Acts 15

I read Acts 15 in my time alone with God this morning.  It made me think again of how easily we can try to add our own rules to the things we think make a person right with God.  Even today, there are people in ministry whom I admire, but with whom I differ.  Some of these folks say that if you don’t do ministry or evangelism their way – then a person cannot be saved.  Any time a person starts saying “their way” is the only “right way”, I get a little cautious.  I don’t believe the Holy Spirit is limited to doing things “their way”.    This smacks of legalism which was also a problem in the early church (Phil 3, Gal, Acts 15 etc).   As Warren Wiersbe writes: “When any religious leader says, ‘Unless you belong to our group you cannot be saved!’ or ‘Unless you participate in our ceremonies and keep our rules, you cannot be saved!’ he is adding to the Gospel and denying the finished work of Jesus Christ.”

Here are a few of the verses that really caught my attention as I read Acts 15 this morning:

1 While Paul and Barnabas were at Antioch of Syria, some men from Judea arrived and began to teach the believers[a]: “Unless you are circumcised as required by the law of Moses, you cannot be saved.” 2 Paul and Barnabas disagreed with them, arguing vehemently. Finally, the church decided to send Paul and Barnabas to Jerusalem, accompanied by some local believers, to talk to the apostles and elders about this question.

  6 So the apostles and elders met together to resolve this issue.

9 He made no distinction between us and them, for he cleansed their hearts through faith. 10 So why are you now challenging God by burdening the Gentile believers[b] with a yoke that neither we nor our ancestors were able to bear? 11 We believe that we are all saved the same way, by the undeserved grace of the Lord Jesus.”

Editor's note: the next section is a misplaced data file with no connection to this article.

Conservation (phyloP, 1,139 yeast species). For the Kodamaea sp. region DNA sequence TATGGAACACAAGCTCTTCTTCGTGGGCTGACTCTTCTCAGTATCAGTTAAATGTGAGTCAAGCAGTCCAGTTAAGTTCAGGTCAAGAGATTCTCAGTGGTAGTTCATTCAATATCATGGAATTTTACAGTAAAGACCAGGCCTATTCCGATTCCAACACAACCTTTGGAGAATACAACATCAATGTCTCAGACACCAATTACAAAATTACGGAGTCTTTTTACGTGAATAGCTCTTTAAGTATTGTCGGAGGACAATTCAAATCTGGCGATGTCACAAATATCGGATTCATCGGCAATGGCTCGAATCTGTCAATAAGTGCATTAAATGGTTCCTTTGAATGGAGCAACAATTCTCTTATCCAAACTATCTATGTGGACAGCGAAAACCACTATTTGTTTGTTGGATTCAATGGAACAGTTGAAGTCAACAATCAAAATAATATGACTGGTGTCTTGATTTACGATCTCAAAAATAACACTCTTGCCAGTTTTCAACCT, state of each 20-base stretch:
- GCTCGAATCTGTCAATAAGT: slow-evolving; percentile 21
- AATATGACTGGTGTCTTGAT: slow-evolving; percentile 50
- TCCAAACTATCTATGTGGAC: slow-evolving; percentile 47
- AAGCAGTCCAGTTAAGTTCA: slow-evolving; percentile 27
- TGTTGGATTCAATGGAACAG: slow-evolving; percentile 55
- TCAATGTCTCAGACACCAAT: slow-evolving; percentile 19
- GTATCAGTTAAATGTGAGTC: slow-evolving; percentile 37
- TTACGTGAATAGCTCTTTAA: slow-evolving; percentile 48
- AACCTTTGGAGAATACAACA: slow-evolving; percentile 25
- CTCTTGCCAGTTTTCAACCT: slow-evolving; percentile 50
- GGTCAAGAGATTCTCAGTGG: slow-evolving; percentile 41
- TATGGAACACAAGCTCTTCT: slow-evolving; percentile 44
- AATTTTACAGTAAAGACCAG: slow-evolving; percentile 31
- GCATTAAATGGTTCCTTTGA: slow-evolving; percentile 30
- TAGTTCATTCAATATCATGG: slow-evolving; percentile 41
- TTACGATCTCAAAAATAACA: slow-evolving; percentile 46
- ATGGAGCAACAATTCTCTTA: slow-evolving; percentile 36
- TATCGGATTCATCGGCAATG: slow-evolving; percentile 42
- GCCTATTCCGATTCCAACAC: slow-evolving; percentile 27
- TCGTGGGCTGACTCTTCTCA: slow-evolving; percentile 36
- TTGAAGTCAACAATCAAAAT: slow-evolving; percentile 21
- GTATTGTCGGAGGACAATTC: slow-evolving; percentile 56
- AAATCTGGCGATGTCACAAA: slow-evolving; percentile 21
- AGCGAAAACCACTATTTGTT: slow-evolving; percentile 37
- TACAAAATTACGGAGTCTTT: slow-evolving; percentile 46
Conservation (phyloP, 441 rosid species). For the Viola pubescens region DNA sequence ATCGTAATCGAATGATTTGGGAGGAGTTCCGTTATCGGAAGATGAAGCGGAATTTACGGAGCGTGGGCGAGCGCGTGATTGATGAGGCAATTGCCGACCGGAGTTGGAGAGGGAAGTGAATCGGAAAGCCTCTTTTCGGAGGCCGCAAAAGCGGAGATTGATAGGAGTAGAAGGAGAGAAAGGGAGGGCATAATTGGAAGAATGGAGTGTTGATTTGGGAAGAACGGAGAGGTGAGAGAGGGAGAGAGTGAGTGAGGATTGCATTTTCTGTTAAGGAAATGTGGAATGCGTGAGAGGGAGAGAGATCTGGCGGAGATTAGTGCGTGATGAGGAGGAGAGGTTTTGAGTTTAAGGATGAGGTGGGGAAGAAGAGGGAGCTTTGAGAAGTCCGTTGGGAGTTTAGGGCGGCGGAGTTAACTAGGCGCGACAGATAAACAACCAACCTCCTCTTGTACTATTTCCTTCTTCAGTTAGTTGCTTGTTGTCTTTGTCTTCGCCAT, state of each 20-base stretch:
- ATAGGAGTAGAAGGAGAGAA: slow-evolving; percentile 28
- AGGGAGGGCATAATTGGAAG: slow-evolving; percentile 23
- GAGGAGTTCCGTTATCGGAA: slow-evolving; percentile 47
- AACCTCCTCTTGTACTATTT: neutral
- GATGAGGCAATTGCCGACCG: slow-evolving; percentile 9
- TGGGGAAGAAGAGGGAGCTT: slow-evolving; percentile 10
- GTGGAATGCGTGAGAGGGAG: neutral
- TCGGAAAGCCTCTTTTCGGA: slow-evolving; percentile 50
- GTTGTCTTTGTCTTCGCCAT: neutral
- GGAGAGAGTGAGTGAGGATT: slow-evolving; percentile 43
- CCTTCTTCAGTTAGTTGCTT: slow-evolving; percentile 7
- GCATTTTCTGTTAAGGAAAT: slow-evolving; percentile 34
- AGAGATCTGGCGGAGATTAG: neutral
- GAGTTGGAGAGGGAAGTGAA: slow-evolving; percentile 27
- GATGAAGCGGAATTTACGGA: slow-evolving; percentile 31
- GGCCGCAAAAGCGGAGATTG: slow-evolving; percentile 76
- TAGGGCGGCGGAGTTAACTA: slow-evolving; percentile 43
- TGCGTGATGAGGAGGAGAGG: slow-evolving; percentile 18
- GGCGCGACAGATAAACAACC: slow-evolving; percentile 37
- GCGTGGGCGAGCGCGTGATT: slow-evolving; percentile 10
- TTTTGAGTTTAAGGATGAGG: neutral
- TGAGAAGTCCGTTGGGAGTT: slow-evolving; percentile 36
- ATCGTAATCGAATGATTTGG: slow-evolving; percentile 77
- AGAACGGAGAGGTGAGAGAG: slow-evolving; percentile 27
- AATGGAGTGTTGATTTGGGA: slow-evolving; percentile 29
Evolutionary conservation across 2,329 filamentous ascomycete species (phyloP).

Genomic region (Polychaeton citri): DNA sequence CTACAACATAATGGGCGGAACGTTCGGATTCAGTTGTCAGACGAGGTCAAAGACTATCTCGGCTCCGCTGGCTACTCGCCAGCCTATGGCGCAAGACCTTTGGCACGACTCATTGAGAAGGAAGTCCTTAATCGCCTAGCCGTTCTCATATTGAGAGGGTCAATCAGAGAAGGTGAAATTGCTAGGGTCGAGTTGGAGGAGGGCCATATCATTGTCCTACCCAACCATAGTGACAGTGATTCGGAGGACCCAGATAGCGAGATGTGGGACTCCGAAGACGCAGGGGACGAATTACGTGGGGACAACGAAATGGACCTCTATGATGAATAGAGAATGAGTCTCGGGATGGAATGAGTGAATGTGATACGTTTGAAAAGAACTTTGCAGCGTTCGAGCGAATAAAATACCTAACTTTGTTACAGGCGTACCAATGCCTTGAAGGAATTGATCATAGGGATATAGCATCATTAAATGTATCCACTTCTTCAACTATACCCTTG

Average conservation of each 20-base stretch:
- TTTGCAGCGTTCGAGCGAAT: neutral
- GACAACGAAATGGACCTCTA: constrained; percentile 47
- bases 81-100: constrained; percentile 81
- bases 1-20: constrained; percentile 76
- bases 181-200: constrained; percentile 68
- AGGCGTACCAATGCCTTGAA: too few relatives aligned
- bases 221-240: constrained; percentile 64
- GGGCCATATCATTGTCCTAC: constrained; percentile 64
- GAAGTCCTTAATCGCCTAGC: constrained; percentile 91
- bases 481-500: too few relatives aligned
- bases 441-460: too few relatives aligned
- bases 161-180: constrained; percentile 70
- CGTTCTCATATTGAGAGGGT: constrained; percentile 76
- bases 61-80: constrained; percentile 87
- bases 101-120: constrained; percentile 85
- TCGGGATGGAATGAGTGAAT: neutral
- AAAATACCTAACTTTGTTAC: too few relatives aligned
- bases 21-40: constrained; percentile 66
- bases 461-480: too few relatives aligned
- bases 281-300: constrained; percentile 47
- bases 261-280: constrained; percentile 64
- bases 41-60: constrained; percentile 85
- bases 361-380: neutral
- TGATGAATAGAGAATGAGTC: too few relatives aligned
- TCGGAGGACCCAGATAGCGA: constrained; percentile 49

22 Then the apostles and elders together with the whole church in Jerusalem chose delegates, and they sent them to Antioch of Syria with Paul and Barnabas to report on this decision. The men chosen were two of the church leaders[f]—Judas (also called Barsabbas) and Silas. 23 This is the letter they took with them:    “This letter is from the apostles and elders, your brothers in Jerusalem. It is written to the Gentile believers in Antioch, Syria, and Cilicia. Greetings!
 24 “We understand that some men from here have troubled you and upset you with their teaching, but we did not send them! 25 So we decided, having come to complete agreement, to send you official representatives, along with our beloved Barnabas and Paul, 26 who have risked their lives for the name of our Lord Jesus Christ. 27 We are sending Judas and Silas to confirm what we have decided concerning your question.  28 “For it seemed good to the Holy Spirit and to us to lay no greater burden on you than these few requirements: 29 You must abstain from eating food offered to idols, from consuming blood or the meat of strangled animals, and from sexual immorality. If you do this, you will do well. Farewell.”

Vs 11 is a reminder that we’re all saved the same way – by the undeserved grace of Jesus Christ.  The last part of this passage reminds me of the simplicity that was shared with the Gentile believers in order for them to impact more people for Christ.  They weren’t given a long list of rules and regulations.  They were simply told (under the guidance of the Holy Spirit vs. 28) to abstain from idolatry and sexual immorality.

About bjrutledge

BJ & Janet were married in July 1977 They have three grown children who are all married: Jeremy & Whitney Rutledge, Chris & Julie Hurst, and Josh and Hannah Rutledge. They also have five grandsons, and a granddaughter. BJ says perhaps our greatest legacy is even though our kids are PK's, they love Jesus and are all involved in ministry in the local church. BJ has served at churches in Dallas - Bossier City, LA - Houston - and was at Fellowship of the Woodlands (Woodlands Church) in The Woodlands before coming to Grace Fellowship. BJ is the Legacy Pastor at Grace Fellowship Church in Paradise, TX.
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